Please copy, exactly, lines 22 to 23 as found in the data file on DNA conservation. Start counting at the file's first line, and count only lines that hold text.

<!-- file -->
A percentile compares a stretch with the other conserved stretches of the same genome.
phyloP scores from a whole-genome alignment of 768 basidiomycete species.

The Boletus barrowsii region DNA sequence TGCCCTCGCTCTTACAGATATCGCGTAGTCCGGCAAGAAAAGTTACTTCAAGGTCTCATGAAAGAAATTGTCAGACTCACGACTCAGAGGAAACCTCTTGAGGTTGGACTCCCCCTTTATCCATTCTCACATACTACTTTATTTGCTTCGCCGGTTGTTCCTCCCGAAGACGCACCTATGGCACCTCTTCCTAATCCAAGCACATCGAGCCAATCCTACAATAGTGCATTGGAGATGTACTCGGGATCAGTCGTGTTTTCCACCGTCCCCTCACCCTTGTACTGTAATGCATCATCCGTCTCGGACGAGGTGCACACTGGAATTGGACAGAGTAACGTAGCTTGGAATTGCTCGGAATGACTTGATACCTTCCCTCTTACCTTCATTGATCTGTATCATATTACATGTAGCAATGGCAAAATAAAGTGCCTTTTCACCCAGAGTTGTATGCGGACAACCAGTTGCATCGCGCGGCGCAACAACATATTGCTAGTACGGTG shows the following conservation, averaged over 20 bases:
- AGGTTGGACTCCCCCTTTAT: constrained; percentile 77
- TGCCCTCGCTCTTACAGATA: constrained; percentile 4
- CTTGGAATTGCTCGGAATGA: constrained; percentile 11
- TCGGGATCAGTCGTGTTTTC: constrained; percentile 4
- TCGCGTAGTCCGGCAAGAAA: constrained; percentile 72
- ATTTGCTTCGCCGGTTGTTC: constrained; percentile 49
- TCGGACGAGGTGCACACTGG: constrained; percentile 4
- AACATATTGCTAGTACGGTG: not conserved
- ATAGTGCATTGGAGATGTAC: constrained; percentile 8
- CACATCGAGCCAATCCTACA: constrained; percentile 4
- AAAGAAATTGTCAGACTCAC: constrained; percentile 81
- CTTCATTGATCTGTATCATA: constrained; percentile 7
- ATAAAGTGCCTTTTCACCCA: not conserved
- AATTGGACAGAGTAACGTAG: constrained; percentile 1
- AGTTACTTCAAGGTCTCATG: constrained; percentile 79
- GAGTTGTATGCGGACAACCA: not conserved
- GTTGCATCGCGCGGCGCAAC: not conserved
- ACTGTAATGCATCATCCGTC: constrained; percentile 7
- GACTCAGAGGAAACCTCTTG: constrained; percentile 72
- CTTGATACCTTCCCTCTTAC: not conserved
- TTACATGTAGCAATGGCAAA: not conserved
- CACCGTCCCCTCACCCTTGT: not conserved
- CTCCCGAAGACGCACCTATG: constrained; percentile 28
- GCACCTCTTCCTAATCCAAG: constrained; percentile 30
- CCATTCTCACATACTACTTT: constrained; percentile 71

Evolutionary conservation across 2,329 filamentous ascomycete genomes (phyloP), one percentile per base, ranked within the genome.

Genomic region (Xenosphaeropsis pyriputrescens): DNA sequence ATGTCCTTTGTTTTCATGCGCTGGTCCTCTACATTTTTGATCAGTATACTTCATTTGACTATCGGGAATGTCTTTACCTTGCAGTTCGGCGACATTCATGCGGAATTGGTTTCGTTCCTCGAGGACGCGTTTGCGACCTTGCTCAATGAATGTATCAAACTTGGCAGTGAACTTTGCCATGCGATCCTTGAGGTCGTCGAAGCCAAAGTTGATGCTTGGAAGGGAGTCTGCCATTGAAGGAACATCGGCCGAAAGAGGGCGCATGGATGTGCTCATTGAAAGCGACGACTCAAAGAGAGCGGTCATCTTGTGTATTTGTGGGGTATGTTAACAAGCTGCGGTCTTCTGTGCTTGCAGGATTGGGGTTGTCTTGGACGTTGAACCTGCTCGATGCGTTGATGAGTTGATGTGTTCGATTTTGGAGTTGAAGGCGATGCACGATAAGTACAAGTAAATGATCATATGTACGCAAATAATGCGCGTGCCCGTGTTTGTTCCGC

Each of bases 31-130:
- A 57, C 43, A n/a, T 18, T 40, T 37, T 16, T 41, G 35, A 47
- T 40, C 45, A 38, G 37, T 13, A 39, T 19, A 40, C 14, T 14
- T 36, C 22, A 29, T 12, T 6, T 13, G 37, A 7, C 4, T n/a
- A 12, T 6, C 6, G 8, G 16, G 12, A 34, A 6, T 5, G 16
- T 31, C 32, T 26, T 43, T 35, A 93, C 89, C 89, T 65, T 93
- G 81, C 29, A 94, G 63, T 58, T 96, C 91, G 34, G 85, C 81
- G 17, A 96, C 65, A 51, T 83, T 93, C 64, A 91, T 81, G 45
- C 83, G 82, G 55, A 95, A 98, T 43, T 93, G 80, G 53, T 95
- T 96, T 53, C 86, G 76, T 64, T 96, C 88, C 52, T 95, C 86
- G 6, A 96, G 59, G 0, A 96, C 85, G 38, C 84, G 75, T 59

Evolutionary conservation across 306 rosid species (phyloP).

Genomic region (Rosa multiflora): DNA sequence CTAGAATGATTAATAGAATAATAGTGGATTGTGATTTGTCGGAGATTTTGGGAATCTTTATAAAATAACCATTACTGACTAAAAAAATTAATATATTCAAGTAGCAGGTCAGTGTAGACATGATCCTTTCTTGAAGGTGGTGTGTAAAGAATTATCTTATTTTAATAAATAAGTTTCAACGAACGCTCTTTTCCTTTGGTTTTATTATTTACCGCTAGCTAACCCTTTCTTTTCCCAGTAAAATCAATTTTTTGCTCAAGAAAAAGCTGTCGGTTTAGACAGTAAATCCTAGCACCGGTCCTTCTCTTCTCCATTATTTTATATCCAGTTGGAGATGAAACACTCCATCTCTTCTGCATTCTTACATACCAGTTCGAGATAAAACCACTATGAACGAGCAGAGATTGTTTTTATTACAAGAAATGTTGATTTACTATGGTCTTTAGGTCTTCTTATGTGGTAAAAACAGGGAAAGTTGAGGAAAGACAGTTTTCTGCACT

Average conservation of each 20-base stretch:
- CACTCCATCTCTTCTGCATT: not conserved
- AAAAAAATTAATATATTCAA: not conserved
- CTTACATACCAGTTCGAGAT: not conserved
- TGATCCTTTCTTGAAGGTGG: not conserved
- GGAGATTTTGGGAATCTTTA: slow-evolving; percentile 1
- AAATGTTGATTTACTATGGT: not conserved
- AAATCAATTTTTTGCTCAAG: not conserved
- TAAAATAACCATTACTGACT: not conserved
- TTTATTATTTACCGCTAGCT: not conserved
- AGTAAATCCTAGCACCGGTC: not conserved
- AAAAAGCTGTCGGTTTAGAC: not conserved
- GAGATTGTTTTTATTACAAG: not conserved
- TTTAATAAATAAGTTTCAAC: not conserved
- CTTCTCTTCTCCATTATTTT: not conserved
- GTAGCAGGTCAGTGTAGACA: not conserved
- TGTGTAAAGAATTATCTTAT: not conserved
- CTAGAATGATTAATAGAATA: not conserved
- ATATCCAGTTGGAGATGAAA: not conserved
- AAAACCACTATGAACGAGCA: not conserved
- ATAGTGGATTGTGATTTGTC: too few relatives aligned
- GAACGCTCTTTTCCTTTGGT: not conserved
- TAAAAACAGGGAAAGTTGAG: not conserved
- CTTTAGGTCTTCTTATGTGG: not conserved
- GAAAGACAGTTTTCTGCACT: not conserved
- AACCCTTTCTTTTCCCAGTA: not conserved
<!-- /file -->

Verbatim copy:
- GACTCAGAGGAAACCTCTTG: constrained; percentile 72
- CTTGATACCTTCCCTCTTAC: not conserved